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In late March, the US Federal Energy Regulatory Commission (FERC) announced a change of direction in relation to two recent policy statements on natural gas pipelines and infrastructure.

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In late March, the US Federal Energy Regulatory Commission (FERC) announced a change of direction in relation to two recent policy statements on natural gas pipelines and infrastructure.

The policy statements in question, which were issued in February, were set to change how natural gas pipelines are approved by the commission. The commission would be required to determine whether a project is needed to meet the energy demands of a given region, and whether it is in the public interest. The statements essentially brought additional climate and environmental scrutiny to new fossil fuel projects.

Now, FERC has voted unanimously to change the status of these policy statements (by downgrading them to drafts) and will solicit input and consider changes to the policies. FERC has also agreed that any changes that are ultimately made to its policy statements will not be applied to projects that are already pending, and it also approved three pending pipeline projects.

In support of the changes, the American Gas Association said that “left unrevised, the 2022 policy statements will actively discourage the development of pipeline infrastructure, reduce reliability, raise consumer costs and create deep uncertainty that will destabilise the competitive markets.”

Nations all over the world are faced with re-evaluating their energy security in the wake of Russian aggressions in Ukraine. US Senator John Barosso said: “America and our allies need more, not less, natural gas and natural gas infrastructure. President Biden and his appointees should be working to make it easier to develop and deliver this critical resource. FERC’s decision to step back from its destructive natural gas policy statements is a first step.”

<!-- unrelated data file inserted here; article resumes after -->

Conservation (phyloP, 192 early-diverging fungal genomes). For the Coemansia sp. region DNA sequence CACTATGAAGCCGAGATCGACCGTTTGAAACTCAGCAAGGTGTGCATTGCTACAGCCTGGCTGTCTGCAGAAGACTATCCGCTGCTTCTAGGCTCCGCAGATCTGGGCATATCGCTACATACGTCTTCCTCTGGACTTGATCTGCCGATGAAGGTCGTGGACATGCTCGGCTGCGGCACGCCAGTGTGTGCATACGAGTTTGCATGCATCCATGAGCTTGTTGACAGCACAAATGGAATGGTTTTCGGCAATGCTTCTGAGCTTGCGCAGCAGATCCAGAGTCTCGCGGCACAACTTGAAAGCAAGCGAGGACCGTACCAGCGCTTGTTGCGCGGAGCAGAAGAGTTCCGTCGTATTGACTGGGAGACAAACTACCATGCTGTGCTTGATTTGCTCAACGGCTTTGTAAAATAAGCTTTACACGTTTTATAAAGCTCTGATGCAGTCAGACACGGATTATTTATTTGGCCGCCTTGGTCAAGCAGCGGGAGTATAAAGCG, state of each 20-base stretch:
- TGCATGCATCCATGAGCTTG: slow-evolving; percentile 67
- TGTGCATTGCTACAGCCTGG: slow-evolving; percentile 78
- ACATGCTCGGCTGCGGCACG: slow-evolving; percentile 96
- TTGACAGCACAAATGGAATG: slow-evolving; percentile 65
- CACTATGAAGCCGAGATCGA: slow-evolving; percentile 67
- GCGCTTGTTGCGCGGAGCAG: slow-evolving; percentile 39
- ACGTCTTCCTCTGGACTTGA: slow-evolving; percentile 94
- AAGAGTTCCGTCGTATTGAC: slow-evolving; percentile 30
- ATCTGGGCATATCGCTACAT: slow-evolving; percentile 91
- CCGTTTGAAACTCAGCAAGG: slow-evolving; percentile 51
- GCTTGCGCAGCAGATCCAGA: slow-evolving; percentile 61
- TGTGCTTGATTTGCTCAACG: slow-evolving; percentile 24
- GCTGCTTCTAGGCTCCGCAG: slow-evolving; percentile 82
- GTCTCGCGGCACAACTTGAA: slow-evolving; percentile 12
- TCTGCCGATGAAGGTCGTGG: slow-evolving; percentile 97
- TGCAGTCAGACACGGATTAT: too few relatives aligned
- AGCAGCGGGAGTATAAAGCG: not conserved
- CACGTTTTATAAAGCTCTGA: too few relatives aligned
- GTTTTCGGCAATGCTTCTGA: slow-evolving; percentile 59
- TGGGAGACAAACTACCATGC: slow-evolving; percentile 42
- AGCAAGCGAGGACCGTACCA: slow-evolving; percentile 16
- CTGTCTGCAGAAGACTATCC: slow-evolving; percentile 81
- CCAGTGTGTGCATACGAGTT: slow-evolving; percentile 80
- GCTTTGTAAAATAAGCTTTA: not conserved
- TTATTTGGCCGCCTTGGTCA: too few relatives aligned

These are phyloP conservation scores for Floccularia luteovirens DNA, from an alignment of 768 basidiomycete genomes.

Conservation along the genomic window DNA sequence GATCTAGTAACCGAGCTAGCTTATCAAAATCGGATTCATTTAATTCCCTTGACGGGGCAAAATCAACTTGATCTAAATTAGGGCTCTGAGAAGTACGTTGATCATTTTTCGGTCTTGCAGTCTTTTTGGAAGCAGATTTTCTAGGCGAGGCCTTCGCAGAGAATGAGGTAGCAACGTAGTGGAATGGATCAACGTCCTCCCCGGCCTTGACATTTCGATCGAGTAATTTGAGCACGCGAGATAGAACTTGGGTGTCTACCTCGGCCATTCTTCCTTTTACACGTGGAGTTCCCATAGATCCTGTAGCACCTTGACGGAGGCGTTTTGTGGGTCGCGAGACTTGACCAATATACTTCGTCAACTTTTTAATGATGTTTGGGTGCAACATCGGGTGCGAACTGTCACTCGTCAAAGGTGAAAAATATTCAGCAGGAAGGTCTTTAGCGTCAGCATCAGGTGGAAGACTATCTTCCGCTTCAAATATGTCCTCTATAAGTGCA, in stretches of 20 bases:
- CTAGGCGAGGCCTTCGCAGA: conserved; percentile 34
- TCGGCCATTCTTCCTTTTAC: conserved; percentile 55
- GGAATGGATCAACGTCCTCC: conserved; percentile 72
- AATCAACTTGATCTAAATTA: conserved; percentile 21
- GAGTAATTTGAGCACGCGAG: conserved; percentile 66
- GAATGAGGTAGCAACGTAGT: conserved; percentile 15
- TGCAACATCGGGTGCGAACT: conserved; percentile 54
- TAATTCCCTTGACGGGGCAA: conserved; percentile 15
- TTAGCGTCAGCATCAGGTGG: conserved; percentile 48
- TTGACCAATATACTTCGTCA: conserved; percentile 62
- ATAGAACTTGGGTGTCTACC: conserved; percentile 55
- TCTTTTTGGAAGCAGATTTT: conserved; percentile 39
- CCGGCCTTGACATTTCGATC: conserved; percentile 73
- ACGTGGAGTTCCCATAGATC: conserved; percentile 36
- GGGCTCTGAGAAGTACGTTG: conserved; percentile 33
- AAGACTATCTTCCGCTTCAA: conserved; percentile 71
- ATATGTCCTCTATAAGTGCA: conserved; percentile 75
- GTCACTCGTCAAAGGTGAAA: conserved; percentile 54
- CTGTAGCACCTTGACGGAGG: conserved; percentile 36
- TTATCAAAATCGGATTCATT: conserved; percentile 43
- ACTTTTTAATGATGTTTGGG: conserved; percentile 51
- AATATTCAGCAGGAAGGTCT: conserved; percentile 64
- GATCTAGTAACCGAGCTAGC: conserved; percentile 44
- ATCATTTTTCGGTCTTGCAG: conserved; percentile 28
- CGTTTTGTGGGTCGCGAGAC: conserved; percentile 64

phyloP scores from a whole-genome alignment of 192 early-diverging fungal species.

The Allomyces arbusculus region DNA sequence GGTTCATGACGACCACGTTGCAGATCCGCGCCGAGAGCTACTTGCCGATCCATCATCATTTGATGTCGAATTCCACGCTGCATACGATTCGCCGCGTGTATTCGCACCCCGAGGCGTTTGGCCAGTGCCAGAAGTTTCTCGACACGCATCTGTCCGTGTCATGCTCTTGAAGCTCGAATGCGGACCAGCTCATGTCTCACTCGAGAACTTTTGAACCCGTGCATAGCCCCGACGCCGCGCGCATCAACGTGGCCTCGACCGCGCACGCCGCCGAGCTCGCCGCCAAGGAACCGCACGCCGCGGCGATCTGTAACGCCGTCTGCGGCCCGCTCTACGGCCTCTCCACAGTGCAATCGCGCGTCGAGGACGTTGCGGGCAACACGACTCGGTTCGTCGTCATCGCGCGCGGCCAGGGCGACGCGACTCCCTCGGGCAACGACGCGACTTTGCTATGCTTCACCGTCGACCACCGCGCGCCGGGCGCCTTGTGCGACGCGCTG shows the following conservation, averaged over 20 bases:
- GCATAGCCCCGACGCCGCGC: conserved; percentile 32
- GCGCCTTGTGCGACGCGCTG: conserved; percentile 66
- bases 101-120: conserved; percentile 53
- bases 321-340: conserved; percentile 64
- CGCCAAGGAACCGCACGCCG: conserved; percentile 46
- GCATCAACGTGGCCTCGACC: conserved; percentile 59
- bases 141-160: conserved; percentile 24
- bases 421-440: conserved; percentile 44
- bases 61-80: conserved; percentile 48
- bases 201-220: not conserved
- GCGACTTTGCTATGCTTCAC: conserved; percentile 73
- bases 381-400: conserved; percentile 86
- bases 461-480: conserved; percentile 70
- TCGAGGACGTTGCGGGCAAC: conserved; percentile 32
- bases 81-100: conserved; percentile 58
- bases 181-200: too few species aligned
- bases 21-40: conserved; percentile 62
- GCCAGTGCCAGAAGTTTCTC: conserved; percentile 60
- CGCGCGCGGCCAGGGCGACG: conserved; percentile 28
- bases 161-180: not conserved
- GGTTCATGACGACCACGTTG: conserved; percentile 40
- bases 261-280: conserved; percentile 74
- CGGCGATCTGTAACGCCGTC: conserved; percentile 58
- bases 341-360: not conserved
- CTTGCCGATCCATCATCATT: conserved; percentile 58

The US seems to be hailing domestically-produced natural gas as its trump card. The US Department of Energy (DOE) announced in early March that natural gas is 3.4 times more affordable than electricity and significantly more affordable than several other residential energy sources for the same amount of energy delivered.

Looking outwards, the US has announced its willingness to supply the European Union with up to 15 billion m3of additional LNG by the end of 2022. Europeans must wean themselves off Russian gas, and American gas producers and exporters of LNG could fill that gap. With 14 LNG projects federally approved but not yet built, the US industry could roughly double its exports without the need for major regulatory approval. These projects are awaiting a final investment decision from developers, so some investment is still needed.

The European Commission published a proposal to reduce dependence on Russian energy on 8 March, which included plans to increase LNG imports from countries other than Russia, and to increase usage of renewable energy.

European nations will need to act quickly to build the necessary infrastructure to receive the gas. Germany has announced plans to fast-track the construction of two LNG import terminals, since placing the Nord Stream 2 pipeline project indefinitely on hold. Europe will look beyond the US though: Qatar is planning an LNG expansion project to be completed by 2025, and Denmark has issued a new environmental permit for the Baltic Pipe gas pipeline (after suspending it last year). The pipeline will transport gas from the Norwegian North Sea to Poland via Denmark.

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